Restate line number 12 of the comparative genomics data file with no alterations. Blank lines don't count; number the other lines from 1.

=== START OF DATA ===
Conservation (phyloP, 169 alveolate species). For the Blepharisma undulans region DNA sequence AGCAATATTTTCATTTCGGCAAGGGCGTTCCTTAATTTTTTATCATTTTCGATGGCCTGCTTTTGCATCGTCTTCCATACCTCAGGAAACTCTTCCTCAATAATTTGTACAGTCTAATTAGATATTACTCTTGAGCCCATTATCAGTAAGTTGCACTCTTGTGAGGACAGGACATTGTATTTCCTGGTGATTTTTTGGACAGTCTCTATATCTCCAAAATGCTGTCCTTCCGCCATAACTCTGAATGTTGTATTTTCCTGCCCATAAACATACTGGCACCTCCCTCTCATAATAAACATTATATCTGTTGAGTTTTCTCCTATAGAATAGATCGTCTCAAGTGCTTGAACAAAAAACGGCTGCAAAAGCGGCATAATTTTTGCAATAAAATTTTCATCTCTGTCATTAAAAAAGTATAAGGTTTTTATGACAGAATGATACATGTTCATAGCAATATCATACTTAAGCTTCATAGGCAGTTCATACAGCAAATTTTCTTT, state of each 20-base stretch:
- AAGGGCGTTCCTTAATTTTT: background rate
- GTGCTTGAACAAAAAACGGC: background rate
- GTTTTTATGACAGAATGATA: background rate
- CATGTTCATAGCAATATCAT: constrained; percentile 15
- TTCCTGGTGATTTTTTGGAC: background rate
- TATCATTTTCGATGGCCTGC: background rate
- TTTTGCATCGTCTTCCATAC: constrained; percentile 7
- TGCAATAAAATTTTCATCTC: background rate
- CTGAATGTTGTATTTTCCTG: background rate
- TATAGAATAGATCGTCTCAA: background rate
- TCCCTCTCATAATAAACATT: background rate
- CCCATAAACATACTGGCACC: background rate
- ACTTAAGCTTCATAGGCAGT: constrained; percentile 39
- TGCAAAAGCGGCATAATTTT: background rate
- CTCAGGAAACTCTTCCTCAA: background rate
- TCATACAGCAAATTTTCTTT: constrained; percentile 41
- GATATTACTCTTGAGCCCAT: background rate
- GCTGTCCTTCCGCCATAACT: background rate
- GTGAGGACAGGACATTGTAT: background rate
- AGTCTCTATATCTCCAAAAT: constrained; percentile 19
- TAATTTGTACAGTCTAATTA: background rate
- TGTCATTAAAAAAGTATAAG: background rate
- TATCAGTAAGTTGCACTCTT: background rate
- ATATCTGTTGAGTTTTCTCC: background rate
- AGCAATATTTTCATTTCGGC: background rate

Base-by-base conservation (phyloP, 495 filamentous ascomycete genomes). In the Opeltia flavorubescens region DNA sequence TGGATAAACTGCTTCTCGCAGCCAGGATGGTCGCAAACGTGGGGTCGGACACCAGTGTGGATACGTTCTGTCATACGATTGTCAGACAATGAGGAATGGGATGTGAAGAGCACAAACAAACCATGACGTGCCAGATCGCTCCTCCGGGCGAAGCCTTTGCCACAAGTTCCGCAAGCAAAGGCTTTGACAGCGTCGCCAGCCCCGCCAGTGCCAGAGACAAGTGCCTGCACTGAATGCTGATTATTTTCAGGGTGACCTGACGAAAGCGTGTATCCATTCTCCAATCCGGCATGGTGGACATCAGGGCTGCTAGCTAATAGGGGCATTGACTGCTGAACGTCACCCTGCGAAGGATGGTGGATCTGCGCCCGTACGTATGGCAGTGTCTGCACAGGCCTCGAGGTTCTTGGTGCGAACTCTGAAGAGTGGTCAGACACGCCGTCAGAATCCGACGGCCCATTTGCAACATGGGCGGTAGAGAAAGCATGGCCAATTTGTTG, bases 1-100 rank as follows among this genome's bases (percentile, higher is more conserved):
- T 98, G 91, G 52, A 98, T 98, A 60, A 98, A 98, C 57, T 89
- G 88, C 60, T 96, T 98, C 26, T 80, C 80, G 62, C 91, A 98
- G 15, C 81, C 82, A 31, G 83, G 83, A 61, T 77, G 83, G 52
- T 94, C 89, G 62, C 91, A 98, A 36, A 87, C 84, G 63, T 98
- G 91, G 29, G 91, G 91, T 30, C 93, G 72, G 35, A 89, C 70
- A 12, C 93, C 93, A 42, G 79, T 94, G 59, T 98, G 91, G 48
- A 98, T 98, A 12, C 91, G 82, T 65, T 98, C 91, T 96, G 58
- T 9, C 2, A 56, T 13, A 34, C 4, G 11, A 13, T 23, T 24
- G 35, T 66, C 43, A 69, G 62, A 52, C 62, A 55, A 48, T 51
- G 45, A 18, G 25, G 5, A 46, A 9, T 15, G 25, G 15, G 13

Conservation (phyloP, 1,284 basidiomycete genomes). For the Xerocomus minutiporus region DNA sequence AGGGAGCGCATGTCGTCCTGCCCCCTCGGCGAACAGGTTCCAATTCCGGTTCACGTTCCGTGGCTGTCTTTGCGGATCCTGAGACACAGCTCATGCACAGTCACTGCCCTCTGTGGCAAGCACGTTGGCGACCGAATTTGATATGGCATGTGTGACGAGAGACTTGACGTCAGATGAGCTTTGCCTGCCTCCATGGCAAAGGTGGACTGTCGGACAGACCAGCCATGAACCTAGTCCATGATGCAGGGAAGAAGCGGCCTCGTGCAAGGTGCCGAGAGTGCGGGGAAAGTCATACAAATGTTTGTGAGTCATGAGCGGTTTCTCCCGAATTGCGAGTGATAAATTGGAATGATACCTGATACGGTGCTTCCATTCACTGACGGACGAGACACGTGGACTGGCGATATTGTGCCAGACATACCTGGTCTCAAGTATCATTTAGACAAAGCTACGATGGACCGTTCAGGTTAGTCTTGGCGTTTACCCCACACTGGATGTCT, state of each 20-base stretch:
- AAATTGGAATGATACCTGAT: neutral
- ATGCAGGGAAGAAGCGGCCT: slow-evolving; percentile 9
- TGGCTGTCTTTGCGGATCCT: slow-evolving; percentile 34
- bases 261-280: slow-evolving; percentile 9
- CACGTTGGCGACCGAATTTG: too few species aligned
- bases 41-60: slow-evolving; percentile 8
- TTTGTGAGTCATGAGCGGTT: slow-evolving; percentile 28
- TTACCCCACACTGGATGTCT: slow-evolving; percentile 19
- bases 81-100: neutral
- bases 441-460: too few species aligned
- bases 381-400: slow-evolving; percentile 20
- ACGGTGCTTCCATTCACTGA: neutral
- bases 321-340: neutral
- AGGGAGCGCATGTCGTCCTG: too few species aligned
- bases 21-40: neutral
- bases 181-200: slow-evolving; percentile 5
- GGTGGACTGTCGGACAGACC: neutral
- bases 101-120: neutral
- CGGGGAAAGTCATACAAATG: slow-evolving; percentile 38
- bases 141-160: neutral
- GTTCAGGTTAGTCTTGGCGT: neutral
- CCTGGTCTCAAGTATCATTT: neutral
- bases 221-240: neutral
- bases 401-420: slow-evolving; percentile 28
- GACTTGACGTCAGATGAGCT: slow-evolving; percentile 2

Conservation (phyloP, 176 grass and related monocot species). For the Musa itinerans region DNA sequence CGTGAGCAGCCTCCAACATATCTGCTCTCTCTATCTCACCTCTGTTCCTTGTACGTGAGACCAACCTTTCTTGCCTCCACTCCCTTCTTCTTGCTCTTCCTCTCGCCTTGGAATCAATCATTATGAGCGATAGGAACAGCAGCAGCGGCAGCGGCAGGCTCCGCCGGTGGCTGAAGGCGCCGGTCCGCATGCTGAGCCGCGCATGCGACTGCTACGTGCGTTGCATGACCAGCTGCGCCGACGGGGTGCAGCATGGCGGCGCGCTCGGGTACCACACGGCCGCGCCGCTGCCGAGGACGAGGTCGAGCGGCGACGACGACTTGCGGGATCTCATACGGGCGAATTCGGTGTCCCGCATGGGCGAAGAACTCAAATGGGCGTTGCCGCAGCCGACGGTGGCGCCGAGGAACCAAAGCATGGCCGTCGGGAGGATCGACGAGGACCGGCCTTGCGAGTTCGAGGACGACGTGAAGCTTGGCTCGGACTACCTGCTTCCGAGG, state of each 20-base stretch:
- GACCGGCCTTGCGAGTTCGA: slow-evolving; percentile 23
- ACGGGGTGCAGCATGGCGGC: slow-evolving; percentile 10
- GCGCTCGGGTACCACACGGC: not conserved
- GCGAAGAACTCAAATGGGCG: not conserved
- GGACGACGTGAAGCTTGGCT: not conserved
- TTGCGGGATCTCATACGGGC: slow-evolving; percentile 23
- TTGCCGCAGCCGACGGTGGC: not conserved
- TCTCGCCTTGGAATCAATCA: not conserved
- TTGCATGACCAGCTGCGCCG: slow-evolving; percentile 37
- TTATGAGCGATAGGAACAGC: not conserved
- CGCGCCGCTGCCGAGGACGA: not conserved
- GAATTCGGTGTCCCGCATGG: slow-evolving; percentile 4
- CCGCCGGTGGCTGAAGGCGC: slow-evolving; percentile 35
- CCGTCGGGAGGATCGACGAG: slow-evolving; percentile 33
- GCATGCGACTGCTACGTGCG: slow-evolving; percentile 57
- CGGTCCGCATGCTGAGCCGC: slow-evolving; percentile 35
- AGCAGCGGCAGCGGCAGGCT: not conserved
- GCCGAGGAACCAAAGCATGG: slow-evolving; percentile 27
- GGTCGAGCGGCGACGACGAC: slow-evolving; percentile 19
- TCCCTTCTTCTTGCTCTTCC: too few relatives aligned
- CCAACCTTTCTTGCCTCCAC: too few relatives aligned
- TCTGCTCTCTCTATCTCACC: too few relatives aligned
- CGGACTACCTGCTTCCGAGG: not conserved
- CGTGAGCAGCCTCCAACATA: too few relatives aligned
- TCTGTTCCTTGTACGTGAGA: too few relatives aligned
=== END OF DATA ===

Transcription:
- TCCCTCTCATAATAAACATT: background rate